Chad Lawson Wants To Revive Piano For The 'Spotify Generation' Lawson's new album Re:Piano aims to change perceptions of the piano by fusing it with digital filters, loops and effects.
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Chad Lawson Wants To Revive Piano For The 'Spotify Generation'

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Chad Lawson Wants To Revive Piano For The 'Spotify Generation'

Chad Lawson Wants To Revive Piano For The 'Spotify Generation'

Chad Lawson Wants To Revive Piano For The 'Spotify Generation'

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Chad Lawson's Re: Piano is available now. Josh Goleman/Courtesy of the artist hide caption

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Josh Goleman/Courtesy of the artist

Chad Lawson's Re: Piano is available now.

Josh Goleman/Courtesy of the artist

In an era when music programs are being cut from schools and software has made instrumentation cheaper and more accessible, people aren't rushing out to buy acoustic instruments.

In 2000, 105,000 new pianos were sold in the United States. In 2009, only 30,000 new pianos were sold. Composer, pianist and Steinway & Sons artist Chad Lawson is trying to revive interest in the piano by modernizing it for what he calls the "Spotify generation." Lawson created his latest album Re:Piano armed with his instrument and an iPad full of digital effects.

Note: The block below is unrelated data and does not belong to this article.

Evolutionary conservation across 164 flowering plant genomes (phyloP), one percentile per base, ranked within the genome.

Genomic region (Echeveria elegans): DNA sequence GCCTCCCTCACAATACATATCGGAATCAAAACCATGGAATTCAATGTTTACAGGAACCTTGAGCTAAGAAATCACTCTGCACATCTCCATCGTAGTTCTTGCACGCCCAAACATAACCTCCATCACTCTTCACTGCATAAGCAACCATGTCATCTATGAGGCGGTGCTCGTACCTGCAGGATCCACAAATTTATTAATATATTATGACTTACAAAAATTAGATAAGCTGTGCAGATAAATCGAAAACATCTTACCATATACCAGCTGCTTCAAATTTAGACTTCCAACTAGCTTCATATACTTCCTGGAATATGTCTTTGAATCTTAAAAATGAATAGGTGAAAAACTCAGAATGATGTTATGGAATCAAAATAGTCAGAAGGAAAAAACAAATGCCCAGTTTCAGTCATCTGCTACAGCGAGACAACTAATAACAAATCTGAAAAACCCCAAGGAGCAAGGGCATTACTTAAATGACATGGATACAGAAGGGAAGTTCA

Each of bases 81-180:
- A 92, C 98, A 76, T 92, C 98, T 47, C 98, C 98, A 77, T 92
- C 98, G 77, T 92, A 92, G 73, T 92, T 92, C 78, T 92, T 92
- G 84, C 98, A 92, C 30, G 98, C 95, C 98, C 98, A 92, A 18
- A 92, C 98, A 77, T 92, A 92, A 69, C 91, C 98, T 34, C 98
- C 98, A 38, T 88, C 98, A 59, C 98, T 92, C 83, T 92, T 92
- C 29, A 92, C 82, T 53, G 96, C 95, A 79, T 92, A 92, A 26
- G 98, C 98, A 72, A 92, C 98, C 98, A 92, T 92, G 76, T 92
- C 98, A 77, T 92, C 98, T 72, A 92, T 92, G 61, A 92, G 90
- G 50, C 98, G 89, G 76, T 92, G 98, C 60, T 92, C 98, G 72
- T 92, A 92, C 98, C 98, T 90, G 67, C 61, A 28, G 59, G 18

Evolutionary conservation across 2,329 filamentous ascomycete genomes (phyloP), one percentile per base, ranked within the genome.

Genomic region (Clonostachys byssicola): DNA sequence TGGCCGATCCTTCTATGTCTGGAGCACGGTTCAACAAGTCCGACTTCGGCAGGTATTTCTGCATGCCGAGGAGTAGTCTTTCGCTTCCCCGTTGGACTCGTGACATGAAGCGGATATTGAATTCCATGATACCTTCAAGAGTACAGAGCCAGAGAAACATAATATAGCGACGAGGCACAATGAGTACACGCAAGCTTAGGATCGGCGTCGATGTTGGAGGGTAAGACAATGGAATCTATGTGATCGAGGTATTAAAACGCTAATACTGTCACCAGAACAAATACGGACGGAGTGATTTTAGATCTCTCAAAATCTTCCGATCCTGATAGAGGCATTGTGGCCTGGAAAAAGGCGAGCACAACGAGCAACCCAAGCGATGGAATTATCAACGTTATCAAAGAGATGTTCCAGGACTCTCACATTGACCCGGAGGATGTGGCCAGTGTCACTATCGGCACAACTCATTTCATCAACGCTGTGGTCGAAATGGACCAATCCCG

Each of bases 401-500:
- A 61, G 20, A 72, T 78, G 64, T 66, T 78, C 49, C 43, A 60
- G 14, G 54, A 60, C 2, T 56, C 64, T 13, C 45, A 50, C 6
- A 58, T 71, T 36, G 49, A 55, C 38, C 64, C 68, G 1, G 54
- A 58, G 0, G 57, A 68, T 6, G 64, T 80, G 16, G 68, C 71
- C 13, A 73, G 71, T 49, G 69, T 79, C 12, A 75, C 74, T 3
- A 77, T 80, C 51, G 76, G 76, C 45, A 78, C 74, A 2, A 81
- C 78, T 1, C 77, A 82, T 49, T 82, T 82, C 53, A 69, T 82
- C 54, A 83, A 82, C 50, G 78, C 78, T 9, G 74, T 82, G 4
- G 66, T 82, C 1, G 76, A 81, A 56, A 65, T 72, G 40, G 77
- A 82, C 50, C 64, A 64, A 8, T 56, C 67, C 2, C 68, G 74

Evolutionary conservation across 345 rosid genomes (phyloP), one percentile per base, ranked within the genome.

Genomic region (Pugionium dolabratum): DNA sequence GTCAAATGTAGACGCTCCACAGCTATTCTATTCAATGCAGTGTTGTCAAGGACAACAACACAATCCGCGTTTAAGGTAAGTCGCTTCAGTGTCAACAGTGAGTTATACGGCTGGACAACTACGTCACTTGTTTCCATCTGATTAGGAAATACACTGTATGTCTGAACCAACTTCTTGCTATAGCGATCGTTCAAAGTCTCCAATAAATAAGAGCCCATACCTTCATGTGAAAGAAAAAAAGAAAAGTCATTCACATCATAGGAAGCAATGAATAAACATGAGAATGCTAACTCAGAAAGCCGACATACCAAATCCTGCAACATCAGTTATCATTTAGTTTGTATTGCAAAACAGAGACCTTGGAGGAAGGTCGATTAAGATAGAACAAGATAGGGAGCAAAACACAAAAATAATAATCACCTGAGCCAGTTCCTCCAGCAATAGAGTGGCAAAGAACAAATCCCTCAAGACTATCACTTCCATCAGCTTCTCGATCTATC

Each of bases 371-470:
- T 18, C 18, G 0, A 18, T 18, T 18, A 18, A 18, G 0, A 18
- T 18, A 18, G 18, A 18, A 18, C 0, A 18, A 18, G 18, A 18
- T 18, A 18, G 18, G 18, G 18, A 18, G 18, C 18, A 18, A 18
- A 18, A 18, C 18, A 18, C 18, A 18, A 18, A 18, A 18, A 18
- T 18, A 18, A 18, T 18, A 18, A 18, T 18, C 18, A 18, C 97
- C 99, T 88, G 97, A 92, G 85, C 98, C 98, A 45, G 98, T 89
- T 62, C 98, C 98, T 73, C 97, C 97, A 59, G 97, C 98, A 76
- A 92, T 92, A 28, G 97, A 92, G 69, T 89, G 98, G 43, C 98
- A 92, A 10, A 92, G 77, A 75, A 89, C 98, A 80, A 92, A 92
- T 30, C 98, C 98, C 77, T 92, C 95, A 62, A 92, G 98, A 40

Lawson says that since the 1700s, listeners have had the same notion of what the piano is supposed to sound like, and that popular music doesn't often sound like that anymore. He says that a lot of the millennial generation hasn't been exposed to piano the way older generations have.

"They haven't really grown up with a piano in the house, or if they have, they don't know how to turn it on," Lawson says. "I wanted to say, 'Hey, let's take something like the piano and let's put some new paint on it. Let's give it a new voice.'"

On tracks like "All Is Truth," Lawson creates piano patterns, then loops them with the iPad and uses effects that create tinkling, metal sounds in the background. He layers his loops to create an ethereal texture that obscures and transforms the instrument from its origin.

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Unlike his traditional songwriting process of creating chords and then a melody, Lawson says composing Re:Piano was more improvisational. His live performances of the album are that way, too.

"When I walk out on stage with the iPad, I start with a pattern. It's something that I've not prepared," he says. "I just build upon that." He compares the improvised result to a dish on the reality cooking show Chopped.

"I love limitations," he says. "That's the great thing about it. You have just this to work with. What can you do?"